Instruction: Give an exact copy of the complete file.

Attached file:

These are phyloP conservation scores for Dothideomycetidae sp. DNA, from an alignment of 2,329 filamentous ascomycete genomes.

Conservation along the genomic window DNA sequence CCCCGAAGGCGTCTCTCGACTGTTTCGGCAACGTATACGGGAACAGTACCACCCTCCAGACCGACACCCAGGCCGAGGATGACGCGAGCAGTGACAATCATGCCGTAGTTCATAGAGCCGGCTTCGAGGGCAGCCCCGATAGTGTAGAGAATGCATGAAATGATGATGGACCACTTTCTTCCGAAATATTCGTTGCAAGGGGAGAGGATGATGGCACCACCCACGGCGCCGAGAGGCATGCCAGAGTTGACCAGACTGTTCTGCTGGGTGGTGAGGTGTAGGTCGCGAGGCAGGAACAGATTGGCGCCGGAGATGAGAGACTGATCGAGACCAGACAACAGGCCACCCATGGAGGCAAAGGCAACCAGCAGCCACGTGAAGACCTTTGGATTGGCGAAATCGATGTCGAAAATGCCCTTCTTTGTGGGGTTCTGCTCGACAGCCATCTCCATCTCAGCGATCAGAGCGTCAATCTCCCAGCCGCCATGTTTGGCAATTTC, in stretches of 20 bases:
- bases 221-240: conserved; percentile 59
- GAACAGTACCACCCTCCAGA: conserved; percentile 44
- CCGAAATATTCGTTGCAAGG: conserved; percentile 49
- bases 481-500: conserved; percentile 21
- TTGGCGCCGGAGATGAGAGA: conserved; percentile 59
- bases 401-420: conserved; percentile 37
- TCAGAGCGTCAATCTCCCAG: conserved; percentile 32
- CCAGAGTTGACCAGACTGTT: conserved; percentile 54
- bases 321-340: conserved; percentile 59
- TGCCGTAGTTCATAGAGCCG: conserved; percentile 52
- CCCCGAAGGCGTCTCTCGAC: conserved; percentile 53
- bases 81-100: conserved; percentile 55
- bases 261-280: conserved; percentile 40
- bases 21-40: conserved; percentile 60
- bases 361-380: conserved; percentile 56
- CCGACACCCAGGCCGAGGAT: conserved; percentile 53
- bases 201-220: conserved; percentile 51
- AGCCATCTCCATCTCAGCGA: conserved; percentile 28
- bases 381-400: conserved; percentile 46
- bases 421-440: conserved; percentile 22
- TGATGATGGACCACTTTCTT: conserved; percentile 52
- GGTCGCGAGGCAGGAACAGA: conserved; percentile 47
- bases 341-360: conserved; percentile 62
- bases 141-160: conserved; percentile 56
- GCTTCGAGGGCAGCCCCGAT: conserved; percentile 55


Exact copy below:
These are phyloP conservation scores for Dothideomycetidae sp. DNA, from an alignment of 2,329 filamentous ascomycete genomes.

Conservation along the genomic window DNA sequence CCCCGAAGGCGTCTCTCGACTGTTTCGGCAACGTATACGGGAACAGTACCACCCTCCAGACCGACACCCAGGCCGAGGATGACGCGAGCAGTGACAATCATGCCGTAGTTCATAGAGCCGGCTTCGAGGGCAGCCCCGATAGTGTAGAGAATGCATGAAATGATGATGGACCACTTTCTTCCGAAATATTCGTTGCAAGGGGAGAGGATGATGGCACCACCCACGGCGCCGAGAGGCATGCCAGAGTTGACCAGACTGTTCTGCTGGGTGGTGAGGTGTAGGTCGCGAGGCAGGAACAGATTGGCGCCGGAGATGAGAGACTGATCGAGACCAGACAACAGGCCACCCATGGAGGCAAAGGCAACCAGCAGCCACGTGAAGACCTTTGGATTGGCGAAATCGATGTCGAAAATGCCCTTCTTTGTGGGGTTCTGCTCGACAGCCATCTCCATCTCAGCGATCAGAGCGTCAATCTCCCAGCCGCCATGTTTGGCAATTTC, in stretches of 20 bases:
- bases 221-240: conserved; percentile 59
- GAACAGTACCACCCTCCAGA: conserved; percentile 44
- CCGAAATATTCGTTGCAAGG: conserved; percentile 49
- bases 481-500: conserved; percentile 21
- TTGGCGCCGGAGATGAGAGA: conserved; percentile 59
- bases 401-420: conserved; percentile 37
- TCAGAGCGTCAATCTCCCAG: conserved; percentile 32
- CCAGAGTTGACCAGACTGTT: conserved; percentile 54
- bases 321-340: conserved; percentile 59
- TGCCGTAGTTCATAGAGCCG: conserved; percentile 52
- CCCCGAAGGCGTCTCTCGAC: conserved; percentile 53
- bases 81-100: conserved; percentile 55
- bases 261-280: conserved; percentile 40
- bases 21-40: conserved; percentile 60
- bases 361-380: conserved; percentile 56
- CCGACACCCAGGCCGAGGAT: conserved; percentile 53
- bases 201-220: conserved; percentile 51
- AGCCATCTCCATCTCAGCGA: conserved; percentile 28
- bases 381-400: conserved; percentile 46
- bases 421-440: conserved; percentile 22
- TGATGATGGACCACTTTCTT: conserved; percentile 52
- GGTCGCGAGGCAGGAACAGA: conserved; percentile 47
- bases 341-360: conserved; percentile 62
- bases 141-160: conserved; percentile 56
- GCTTCGAGGGCAGCCCCGAT: conserved; percentile 55